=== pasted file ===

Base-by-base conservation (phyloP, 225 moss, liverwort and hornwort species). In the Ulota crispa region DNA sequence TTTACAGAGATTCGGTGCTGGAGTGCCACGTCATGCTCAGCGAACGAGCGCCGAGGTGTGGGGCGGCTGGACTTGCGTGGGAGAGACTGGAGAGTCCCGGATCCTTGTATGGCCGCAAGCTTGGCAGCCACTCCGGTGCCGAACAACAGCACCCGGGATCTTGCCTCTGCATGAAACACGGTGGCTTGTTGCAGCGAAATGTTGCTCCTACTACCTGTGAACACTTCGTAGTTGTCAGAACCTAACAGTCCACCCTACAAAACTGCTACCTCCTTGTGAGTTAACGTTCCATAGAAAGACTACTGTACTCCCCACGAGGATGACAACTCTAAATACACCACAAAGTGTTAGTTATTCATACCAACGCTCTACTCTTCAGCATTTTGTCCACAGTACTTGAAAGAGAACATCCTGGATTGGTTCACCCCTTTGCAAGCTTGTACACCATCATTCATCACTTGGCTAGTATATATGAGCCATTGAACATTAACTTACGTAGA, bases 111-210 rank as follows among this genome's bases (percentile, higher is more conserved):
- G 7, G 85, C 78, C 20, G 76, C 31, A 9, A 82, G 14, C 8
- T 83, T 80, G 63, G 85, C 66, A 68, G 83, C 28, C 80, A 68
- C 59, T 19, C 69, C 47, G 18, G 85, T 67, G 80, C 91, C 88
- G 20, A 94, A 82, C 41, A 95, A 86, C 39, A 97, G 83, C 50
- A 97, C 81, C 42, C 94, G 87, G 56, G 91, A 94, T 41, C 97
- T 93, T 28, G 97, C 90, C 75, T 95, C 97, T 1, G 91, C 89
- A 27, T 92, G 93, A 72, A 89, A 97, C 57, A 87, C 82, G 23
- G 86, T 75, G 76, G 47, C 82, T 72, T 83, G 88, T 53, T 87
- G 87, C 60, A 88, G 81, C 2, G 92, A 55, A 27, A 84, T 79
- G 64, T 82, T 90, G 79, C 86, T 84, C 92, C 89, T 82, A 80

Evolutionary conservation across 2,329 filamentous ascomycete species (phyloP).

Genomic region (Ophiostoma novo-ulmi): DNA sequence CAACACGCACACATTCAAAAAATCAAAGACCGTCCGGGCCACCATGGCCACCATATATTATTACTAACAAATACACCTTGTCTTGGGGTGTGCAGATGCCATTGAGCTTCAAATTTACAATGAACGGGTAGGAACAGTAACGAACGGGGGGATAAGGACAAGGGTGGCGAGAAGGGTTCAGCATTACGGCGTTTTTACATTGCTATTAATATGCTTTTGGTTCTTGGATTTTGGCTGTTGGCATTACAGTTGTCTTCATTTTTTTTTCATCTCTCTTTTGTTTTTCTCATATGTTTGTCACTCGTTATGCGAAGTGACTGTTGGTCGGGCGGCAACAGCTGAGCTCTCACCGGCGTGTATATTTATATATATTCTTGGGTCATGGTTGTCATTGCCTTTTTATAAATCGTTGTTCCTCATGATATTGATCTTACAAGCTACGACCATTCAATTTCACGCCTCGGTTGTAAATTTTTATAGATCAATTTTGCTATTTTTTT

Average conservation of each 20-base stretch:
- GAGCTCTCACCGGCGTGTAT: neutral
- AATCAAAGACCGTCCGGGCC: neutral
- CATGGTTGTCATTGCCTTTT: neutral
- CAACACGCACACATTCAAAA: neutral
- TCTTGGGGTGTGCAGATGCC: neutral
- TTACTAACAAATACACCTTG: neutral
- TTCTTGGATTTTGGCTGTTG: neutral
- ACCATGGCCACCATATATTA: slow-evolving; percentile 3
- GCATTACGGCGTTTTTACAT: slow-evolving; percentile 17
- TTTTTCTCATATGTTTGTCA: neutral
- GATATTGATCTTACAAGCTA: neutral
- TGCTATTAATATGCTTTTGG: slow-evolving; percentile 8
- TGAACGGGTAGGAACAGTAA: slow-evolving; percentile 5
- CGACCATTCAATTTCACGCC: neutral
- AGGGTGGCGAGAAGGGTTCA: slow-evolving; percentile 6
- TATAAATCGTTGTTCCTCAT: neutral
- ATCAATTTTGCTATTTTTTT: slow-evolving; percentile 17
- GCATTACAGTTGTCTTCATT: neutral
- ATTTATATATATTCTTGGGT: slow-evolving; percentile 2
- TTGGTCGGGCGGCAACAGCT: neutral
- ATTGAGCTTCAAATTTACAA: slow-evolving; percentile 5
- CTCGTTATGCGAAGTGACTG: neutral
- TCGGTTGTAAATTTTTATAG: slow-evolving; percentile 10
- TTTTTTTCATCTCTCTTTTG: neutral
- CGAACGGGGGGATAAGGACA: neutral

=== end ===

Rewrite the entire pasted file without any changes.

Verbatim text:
Base-by-base conservation (phyloP, 225 moss, liverwort and hornwort species). In the Ulota crispa region DNA sequence TTTACAGAGATTCGGTGCTGGAGTGCCACGTCATGCTCAGCGAACGAGCGCCGAGGTGTGGGGCGGCTGGACTTGCGTGGGAGAGACTGGAGAGTCCCGGATCCTTGTATGGCCGCAAGCTTGGCAGCCACTCCGGTGCCGAACAACAGCACCCGGGATCTTGCCTCTGCATGAAACACGGTGGCTTGTTGCAGCGAAATGTTGCTCCTACTACCTGTGAACACTTCGTAGTTGTCAGAACCTAACAGTCCACCCTACAAAACTGCTACCTCCTTGTGAGTTAACGTTCCATAGAAAGACTACTGTACTCCCCACGAGGATGACAACTCTAAATACACCACAAAGTGTTAGTTATTCATACCAACGCTCTACTCTTCAGCATTTTGTCCACAGTACTTGAAAGAGAACATCCTGGATTGGTTCACCCCTTTGCAAGCTTGTACACCATCATTCATCACTTGGCTAGTATATATGAGCCATTGAACATTAACTTACGTAGA, bases 111-210 rank as follows among this genome's bases (percentile, higher is more conserved):
- G 7, G 85, C 78, C 20, G 76, C 31, A 9, A 82, G 14, C 8
- T 83, T 80, G 63, G 85, C 66, A 68, G 83, C 28, C 80, A 68
- C 59, T 19, C 69, C 47, G 18, G 85, T 67, G 80, C 91, C 88
- G 20, A 94, A 82, C 41, A 95, A 86, C 39, A 97, G 83, C 50
- A 97, C 81, C 42, C 94, G 87, G 56, G 91, A 94, T 41, C 97
- T 93, T 28, G 97, C 90, C 75, T 95, C 97, T 1, G 91, C 89
- A 27, T 92, G 93, A 72, A 89, A 97, C 57, A 87, C 82, G 23
- G 86, T 75, G 76, G 47, C 82, T 72, T 83, G 88, T 53, T 87
- G 87, C 60, A 88, G 81, C 2, G 92, A 55, A 27, A 84, T 79
- G 64, T 82, T 90, G 79, C 86, T 84, C 92, C 89, T 82, A 80

Evolutionary conservation across 2,329 filamentous ascomycete species (phyloP).

Genomic region (Ophiostoma novo-ulmi): DNA sequence CAACACGCACACATTCAAAAAATCAAAGACCGTCCGGGCCACCATGGCCACCATATATTATTACTAACAAATACACCTTGTCTTGGGGTGTGCAGATGCCATTGAGCTTCAAATTTACAATGAACGGGTAGGAACAGTAACGAACGGGGGGATAAGGACAAGGGTGGCGAGAAGGGTTCAGCATTACGGCGTTTTTACATTGCTATTAATATGCTTTTGGTTCTTGGATTTTGGCTGTTGGCATTACAGTTGTCTTCATTTTTTTTTCATCTCTCTTTTGTTTTTCTCATATGTTTGTCACTCGTTATGCGAAGTGACTGTTGGTCGGGCGGCAACAGCTGAGCTCTCACCGGCGTGTATATTTATATATATTCTTGGGTCATGGTTGTCATTGCCTTTTTATAAATCGTTGTTCCTCATGATATTGATCTTACAAGCTACGACCATTCAATTTCACGCCTCGGTTGTAAATTTTTATAGATCAATTTTGCTATTTTTTT

Average conservation of each 20-base stretch:
- GAGCTCTCACCGGCGTGTAT: neutral
- AATCAAAGACCGTCCGGGCC: neutral
- CATGGTTGTCATTGCCTTTT: neutral
- CAACACGCACACATTCAAAA: neutral
- TCTTGGGGTGTGCAGATGCC: neutral
- TTACTAACAAATACACCTTG: neutral
- TTCTTGGATTTTGGCTGTTG: neutral
- ACCATGGCCACCATATATTA: slow-evolving; percentile 3
- GCATTACGGCGTTTTTACAT: slow-evolving; percentile 17
- TTTTTCTCATATGTTTGTCA: neutral
- GATATTGATCTTACAAGCTA: neutral
- TGCTATTAATATGCTTTTGG: slow-evolving; percentile 8
- TGAACGGGTAGGAACAGTAA: slow-evolving; percentile 5
- CGACCATTCAATTTCACGCC: neutral
- AGGGTGGCGAGAAGGGTTCA: slow-evolving; percentile 6
- TATAAATCGTTGTTCCTCAT: neutral
- ATCAATTTTGCTATTTTTTT: slow-evolving; percentile 17
- GCATTACAGTTGTCTTCATT: neutral
- ATTTATATATATTCTTGGGT: slow-evolving; percentile 2
- TTGGTCGGGCGGCAACAGCT: neutral
- ATTGAGCTTCAAATTTACAA: slow-evolving; percentile 5
- CTCGTTATGCGAAGTGACTG: neutral
- TCGGTTGTAAATTTTTATAG: slow-evolving; percentile 10
- TTTTTTTCATCTCTCTTTTG: neutral
- CGAACGGGGGGATAAGGACA: neutral